Star Fox Is Blowing My Mind Right Now

I recently purchased a Super Famicom (that's a story for another time), and my boxed copy of Star Fox just came in this week. I have a lot of experience with the later Star Fox titles—especially Star Fox 64—but I had never played more than a few minutes of the very first Star Fox, so I was fortunate enough to boot up this game without the haze of nostalgia clouding my judgement.

This may sound daft in the age of HD remakes and 60 FPS frame rates, but color me impressed. Just the notion that the SNES could crank out 3D polygons in 1993 astounds me—but the fact that it runs and plays as well as it does is a technological wonder. Thinking back on the difficulties the entire games industry had transitioning to 3-dimensional gameplay in the mid-'90s, it amazes me that Shigeru Miyamoto and Katsuya Eguchi were able to build a fun and unique game around such new tech.

Nowadays, the original Star Fox gets a lot of flak for not "holding up," but I never had a Super Nintendo growing up. It was just a few years before my time. Until now, most of my exposure to the library of Nintendo's powerhouse console has come in the form of emulators and videos and the Virtual Console. It's only been recently that I've had the spare cash to shell out on retro consoles, so my first-time experiences with a lot of these games have been genuine and sometimes surprising.

Now, I know I've blabbered on for a bit here, but this isn't really what I wanted to talk about. Star Fox may be a marvel of 16-bit game design, but Star Fox 2 is downright mythic.

Some of you may know this one. The story goes that for the original Star Fox game, Nintendo worked closely with British developer Argonaut to design an arcade-style shooter. Argonaut's founder Jez San presented Nintendo with a prototype based on an NES port of an Amiga game of theirs named Starglider.

San explained to Nintendo that if they wanted anything better than this, they would need to make custom hardware. So, Nintendo signed Argonaut a one-million dollar deal, and the SuperFX chip was born.

For the Super Nintendo, the SuperFX allowed new games to really stretch their legs—Yoshi's Island, for instance, used the SuperFX to render its gigantic boss-characters and multiple foreground and background layers. The chip was so much more powerful than the built-in processor that Argonaut joked that the SNES was just a box to hold the chip.

Argonaut wanted to make a sequel to Starglider, but Nintendo wasn't too fond of its open-exploration gameplay and insisted on the on-rails style that has become a hallmark of the Star Fox series. Miyamoto preferred animal characters over humans for very interesting reasons, and the rest came together exactly as you'd expect.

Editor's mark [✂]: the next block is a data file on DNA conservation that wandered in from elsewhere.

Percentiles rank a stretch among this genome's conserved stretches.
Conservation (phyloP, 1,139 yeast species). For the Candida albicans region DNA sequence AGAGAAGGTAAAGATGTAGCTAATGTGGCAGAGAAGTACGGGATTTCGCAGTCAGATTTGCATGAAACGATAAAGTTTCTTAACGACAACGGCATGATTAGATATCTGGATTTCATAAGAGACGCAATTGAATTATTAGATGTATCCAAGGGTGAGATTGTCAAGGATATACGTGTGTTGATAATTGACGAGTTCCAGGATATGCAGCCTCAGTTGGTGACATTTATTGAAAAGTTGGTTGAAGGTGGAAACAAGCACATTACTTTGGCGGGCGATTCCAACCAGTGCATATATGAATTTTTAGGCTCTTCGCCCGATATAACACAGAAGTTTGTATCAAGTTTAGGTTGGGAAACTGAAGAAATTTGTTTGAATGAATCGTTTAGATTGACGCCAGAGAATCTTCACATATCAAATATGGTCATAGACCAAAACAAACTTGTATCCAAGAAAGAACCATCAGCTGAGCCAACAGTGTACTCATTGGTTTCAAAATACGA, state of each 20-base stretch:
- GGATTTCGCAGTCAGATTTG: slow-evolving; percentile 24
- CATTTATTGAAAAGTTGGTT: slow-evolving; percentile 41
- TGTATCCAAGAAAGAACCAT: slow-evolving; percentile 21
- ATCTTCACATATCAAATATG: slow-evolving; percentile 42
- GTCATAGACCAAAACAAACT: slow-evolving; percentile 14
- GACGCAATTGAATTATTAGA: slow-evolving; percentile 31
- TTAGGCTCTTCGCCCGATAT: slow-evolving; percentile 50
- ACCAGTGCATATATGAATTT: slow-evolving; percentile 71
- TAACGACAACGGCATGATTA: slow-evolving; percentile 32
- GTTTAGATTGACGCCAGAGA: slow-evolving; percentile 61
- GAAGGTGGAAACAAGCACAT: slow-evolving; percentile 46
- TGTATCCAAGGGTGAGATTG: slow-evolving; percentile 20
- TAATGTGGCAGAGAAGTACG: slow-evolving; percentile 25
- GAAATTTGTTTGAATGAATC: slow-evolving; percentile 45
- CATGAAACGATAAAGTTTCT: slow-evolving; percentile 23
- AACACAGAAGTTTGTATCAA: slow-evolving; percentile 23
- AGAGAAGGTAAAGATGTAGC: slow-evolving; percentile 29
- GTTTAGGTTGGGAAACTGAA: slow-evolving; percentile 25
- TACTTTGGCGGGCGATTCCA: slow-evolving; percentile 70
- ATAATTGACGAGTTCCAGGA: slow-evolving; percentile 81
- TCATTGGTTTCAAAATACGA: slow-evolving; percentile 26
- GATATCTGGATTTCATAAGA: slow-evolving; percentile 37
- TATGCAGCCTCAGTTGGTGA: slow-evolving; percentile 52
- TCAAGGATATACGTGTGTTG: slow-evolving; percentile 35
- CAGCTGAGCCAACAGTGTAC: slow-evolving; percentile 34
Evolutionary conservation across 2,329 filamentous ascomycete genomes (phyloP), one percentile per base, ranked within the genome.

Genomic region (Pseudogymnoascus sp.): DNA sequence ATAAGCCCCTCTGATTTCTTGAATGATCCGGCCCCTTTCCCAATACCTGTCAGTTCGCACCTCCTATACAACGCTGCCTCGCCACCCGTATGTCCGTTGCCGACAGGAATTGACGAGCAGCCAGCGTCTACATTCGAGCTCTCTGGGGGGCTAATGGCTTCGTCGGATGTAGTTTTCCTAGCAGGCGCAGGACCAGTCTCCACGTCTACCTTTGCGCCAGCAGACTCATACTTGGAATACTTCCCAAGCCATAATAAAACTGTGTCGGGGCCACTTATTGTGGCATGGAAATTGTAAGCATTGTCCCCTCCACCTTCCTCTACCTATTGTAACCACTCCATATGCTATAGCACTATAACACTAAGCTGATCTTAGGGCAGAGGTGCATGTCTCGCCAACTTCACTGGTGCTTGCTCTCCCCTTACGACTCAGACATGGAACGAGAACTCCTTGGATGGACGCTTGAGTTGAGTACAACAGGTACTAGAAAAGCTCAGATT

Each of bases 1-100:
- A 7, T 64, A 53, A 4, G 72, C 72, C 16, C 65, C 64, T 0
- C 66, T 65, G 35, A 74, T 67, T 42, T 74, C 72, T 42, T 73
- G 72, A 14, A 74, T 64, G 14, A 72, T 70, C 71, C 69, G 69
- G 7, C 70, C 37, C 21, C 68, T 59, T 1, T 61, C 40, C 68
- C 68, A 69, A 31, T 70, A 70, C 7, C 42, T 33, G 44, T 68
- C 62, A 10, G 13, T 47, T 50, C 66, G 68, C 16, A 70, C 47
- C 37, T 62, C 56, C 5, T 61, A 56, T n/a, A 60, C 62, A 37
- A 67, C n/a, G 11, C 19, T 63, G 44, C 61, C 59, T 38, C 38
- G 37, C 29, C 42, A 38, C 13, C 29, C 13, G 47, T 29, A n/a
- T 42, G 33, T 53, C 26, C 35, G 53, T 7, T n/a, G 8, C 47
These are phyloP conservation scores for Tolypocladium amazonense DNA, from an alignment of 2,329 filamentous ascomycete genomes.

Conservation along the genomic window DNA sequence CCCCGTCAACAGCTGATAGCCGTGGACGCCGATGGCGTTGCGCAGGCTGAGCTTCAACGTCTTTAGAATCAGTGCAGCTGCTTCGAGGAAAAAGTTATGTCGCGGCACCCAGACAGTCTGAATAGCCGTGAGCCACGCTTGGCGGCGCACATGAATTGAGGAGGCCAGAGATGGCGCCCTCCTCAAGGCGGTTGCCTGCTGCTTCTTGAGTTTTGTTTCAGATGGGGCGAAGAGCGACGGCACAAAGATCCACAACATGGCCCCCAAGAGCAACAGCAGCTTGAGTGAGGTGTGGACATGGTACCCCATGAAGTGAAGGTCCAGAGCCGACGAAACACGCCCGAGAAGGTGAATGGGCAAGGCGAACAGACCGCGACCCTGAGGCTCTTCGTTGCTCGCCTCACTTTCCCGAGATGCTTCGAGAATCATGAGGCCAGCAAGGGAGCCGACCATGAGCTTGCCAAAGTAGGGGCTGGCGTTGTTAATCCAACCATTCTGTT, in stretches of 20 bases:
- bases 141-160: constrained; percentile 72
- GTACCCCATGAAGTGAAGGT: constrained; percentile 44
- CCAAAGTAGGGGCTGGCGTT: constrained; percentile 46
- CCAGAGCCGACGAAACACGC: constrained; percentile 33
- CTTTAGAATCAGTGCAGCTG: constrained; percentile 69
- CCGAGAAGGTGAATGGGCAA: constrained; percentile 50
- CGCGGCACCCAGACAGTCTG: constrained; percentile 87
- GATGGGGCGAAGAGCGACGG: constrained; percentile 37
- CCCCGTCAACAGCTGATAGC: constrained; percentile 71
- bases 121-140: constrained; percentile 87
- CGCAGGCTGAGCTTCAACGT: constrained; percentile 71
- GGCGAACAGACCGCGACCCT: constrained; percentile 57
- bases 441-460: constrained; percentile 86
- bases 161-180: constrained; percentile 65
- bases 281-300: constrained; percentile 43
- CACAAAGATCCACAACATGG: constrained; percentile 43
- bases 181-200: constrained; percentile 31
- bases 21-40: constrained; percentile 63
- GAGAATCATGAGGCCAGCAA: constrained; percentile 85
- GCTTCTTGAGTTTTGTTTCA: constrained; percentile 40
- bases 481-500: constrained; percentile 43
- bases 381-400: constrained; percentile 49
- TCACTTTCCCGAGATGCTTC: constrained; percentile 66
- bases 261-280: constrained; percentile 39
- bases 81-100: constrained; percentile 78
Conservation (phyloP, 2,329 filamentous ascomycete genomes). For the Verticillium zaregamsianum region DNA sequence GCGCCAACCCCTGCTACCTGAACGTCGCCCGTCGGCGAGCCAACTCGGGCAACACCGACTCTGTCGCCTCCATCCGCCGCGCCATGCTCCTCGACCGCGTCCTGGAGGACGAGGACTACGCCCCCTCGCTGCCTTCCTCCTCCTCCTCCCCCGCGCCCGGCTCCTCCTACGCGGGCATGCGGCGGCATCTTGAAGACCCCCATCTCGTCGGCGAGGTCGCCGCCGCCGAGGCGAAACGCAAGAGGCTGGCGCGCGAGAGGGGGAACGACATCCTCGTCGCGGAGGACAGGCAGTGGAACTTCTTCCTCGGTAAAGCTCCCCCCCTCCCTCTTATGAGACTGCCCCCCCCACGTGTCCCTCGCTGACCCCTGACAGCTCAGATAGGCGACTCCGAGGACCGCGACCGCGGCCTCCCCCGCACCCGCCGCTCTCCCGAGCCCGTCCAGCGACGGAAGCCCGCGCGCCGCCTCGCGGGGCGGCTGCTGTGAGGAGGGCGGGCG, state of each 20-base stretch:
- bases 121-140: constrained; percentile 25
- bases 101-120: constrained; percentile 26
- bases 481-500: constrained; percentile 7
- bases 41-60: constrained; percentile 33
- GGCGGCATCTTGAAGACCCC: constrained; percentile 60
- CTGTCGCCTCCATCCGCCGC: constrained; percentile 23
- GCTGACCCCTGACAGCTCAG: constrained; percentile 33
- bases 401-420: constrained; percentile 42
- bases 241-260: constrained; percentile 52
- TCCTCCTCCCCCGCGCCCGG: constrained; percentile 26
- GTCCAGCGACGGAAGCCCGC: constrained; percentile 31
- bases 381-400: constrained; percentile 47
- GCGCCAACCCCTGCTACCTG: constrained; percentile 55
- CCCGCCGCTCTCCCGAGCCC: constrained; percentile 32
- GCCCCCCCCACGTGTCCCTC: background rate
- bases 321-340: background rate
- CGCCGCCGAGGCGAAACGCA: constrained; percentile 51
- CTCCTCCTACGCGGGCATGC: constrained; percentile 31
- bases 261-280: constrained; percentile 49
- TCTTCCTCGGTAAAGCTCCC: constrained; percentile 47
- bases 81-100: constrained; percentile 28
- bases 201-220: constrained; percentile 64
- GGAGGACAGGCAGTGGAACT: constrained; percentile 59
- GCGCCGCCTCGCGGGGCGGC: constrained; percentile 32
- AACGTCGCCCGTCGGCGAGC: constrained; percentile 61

The original Star Fox is pretty barebones; in retrospect, it looks more like it was made to show off the SuperFX chip than anything else. But, before the release of Star Fox's canonical sequel Star Fox 64 (or Lylat Wars, as it was known in Europe), Nintendo went all-out on a never-released Super Famicom sequel called Star Fox 2, scheduled to drop in 1995.

Star Fox 2 elaborated on every idea in the original Star Fox in stunning ways. The All-Range Mode that made its commercial debute in 64 is there. The Landmaster tank, a transformable walker, and even an overworld map with real-time strategy gameplay elements were all there—and the most damning part of it all is that it was done. It all works! You can buy it on eBay right now (albeit in bootleg form). The game was canned at the very last minute, its key gameplay mechanics (and even some of its programming) cannibalized for titles like Star Fox 64, Star Fox Command, and even Super Mario 64.

I mean, just look at this thing:

In all honesty, Nintendo had every right to dump the game. The dawn of the polygon era was fast approaching, and by 1995, Sony's Playstation and Sega's Saturn were already on the market in Japan. Nintendo had even crammed a brand new chip—the SuperFX 2—into the cartridge, with twice the processing power of the original SuperFX, but they still felt like it would struggle to sell alongside the competing consoles' much more capable hardware. (Which is strange, because Nintendo had a satellite service for the Super Famicom that launched the same year.)

It's tempting to wonder "what if, what if" about this gem of a lost title, but you can play it! It exists! The game had pretty much gone Gold before it was cancelled.

I know if I poked around online, I could find it, but it's hard to resist getting a hard copy for myself...